This week at the American Farm Bureau Federation event I connected with the folks at DISH, which is a satellite television provider. Turns out, they're also a broadband Internet service provider too and could reach out to more than 14 million rural homes that just can't get high-speed access any other way.
I talked with Brian McIntyre, vice president, broadband at DISH about the service he's offering and how it differs from satellite-based Web access offered on the farm in the past. The idea of getting the Internet by satellite is far from new, but new birds in the air along with better software promises an improve experience, McIntyre says.
"Old satellite Internet was delivered at 512K per second, which was essentially a dialup speed," he notes. "We're able to deliver at speeds higher than 4G levels." He's talking at least 5 megabytes in and 1 megabyte out of your computer, which is pretty fast and can handle a lot of day-to-day farm computing better than some services.
McIntyre also notes that the satellite service can be more reliable than using a 4G connection over a cellular network as well given that the satellite service is dedicated to high-speed access. "This is instant access, always on," he notes.
Under the program, which is bundled with television service, that first-level high-speed access is available for $39.95 per month. There's faster service for a higher fee that can double that download speed, which may be what you want depending on your broadband needs. The base service also has a 5 gigabyte data limit, which can be doubled. However, if you pass the data limit in a month that doesn't mean you'll be cut off, it just means your service speed might be throttled back until your data cycle resets.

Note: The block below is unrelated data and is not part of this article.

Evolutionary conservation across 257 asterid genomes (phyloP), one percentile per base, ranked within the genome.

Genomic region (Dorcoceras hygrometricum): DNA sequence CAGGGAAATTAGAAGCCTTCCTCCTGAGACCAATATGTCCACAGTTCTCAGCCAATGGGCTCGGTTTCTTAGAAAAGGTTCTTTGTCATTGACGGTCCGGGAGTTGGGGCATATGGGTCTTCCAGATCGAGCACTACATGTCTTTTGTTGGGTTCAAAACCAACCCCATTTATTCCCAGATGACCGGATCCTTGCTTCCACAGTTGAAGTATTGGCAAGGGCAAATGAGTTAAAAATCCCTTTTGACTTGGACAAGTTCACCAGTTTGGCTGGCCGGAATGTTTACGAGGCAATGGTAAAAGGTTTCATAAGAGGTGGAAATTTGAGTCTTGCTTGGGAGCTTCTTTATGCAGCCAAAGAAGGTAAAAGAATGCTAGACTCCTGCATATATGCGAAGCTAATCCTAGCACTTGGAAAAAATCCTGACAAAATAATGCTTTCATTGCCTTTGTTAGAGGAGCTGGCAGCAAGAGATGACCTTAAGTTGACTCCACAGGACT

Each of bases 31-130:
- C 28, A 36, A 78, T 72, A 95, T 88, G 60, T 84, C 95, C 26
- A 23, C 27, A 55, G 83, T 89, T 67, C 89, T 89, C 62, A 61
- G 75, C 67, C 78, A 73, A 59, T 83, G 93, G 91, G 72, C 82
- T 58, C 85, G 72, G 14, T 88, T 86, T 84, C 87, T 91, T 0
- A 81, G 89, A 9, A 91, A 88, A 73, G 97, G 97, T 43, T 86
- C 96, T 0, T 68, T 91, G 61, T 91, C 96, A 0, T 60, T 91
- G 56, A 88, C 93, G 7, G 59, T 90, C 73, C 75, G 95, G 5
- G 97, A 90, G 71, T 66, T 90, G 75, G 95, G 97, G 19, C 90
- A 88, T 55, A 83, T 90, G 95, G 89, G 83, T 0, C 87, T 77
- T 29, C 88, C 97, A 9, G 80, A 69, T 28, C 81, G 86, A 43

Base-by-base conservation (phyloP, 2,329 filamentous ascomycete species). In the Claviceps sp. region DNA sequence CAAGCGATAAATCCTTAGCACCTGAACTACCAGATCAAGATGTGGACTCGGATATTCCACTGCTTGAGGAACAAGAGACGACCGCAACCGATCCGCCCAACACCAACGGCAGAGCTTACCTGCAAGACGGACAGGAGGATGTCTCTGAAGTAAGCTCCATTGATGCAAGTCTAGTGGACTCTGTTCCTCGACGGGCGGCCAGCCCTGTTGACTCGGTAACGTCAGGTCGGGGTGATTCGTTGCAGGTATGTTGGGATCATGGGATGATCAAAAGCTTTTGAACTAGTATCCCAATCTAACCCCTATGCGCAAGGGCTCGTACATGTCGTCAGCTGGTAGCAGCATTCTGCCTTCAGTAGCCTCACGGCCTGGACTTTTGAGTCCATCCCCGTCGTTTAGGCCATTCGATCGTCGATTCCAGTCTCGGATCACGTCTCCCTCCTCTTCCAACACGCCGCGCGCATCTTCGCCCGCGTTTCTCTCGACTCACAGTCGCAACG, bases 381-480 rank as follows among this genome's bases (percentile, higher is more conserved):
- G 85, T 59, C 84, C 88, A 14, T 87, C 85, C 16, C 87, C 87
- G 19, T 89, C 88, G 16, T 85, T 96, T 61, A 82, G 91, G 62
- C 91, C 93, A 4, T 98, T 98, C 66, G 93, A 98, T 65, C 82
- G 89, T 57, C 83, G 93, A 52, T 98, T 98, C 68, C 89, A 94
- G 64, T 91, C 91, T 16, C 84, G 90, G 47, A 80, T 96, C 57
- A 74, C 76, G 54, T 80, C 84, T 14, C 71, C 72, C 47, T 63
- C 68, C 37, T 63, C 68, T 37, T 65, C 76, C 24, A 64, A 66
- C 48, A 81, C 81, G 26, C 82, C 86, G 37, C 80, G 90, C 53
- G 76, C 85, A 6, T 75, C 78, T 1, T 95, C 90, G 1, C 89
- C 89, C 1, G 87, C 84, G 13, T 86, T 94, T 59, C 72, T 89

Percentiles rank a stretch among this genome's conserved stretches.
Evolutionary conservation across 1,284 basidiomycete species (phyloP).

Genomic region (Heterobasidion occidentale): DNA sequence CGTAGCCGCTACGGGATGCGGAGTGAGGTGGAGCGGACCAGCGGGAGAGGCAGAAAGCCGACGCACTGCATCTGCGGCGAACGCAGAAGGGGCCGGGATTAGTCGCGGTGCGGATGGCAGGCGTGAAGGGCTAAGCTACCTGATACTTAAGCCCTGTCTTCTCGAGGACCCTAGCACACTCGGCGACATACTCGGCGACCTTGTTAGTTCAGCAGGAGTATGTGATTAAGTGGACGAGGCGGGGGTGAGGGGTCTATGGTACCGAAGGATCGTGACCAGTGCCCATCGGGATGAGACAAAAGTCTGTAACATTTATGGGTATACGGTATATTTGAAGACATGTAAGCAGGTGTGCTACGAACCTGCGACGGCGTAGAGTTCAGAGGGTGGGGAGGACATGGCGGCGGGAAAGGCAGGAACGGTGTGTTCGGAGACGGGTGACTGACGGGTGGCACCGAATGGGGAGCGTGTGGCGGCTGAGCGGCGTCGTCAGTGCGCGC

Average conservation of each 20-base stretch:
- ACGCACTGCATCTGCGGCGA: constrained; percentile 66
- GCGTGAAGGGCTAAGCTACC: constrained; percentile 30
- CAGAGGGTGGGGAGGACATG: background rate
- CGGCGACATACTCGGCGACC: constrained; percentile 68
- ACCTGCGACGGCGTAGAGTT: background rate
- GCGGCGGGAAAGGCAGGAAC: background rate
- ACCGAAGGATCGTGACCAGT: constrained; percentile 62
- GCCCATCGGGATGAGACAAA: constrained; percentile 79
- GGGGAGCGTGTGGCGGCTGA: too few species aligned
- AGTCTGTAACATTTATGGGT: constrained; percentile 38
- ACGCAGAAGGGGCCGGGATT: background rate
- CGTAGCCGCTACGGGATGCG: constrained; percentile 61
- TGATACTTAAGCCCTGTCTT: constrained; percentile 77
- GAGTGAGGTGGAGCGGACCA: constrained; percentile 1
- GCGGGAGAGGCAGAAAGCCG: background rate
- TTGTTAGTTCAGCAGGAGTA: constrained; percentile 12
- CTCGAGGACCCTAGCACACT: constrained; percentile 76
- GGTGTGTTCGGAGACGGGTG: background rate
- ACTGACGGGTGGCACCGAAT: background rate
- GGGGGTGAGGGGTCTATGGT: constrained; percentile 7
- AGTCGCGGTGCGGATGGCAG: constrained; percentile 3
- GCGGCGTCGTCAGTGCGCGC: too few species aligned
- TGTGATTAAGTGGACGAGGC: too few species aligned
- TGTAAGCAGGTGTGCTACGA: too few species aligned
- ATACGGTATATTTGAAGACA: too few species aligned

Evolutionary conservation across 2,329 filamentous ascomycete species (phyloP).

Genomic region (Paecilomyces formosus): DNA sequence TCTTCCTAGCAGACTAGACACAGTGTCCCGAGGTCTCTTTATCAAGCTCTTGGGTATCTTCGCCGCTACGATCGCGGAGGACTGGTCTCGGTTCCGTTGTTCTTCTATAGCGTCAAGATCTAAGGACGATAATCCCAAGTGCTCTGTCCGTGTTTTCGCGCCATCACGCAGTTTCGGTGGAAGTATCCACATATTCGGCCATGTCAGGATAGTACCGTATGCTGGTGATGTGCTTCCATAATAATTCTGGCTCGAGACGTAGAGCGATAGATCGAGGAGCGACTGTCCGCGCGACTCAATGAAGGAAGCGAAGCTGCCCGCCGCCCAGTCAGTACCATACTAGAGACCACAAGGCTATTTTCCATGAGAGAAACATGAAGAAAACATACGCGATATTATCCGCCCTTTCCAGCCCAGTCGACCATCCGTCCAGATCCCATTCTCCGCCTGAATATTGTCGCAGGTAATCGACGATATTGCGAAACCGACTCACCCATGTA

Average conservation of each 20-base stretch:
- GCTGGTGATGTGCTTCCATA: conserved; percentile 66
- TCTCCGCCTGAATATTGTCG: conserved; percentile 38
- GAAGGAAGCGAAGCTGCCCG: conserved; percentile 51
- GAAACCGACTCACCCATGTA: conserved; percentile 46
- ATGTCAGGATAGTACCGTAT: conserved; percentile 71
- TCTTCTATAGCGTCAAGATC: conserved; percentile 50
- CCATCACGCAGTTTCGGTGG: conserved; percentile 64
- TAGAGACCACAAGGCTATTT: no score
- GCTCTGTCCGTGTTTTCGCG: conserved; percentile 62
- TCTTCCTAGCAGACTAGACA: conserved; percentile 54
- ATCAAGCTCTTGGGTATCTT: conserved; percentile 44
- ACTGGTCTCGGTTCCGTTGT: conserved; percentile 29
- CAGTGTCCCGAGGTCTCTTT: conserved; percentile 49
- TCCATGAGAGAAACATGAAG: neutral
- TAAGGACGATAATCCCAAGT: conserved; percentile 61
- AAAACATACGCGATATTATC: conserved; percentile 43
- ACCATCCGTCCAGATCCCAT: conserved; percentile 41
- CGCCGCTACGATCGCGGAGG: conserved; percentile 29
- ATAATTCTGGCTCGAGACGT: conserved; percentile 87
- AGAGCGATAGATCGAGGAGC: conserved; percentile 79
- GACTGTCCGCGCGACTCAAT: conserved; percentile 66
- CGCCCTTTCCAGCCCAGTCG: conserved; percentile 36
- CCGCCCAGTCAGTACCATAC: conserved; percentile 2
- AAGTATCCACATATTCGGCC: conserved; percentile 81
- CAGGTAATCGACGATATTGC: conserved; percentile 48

Beyond just broadband
Interestingly, the company is pushing more than high-speed Web access. During the Farm Bureau event, the Web service - which goes by the name dishNET - conducted a survey. High-speed Web access allows for more than streaming videos, it offers an opportunity for economic development in rural areas. It's the reason that USDA has been investing so much money in rural broadband infrastructure.
"About 14.5 million rural people don't have access to high-speed Internet," McIntyre says. "We're bringing new satellite capacity and it's a great opportunity." That survey does more than assess data needs, dishNET is asking farmers about critical issues in the country and what respondents "love most about rural life?"
McIntyre says that early responses were a surprise. "Farmers feel they have a right to broadband access just like anyone in the city," he says. "There's a passion there for this type of service."
We haven't tested dishNET, but if you're in an area where you haven't got solid Web access looking to the sky may be the right approach. The broadband service price is based on a bundle that includes the DISH networks America's Top 120 television service. You can learn more by visiting www.dish.com/dishnet.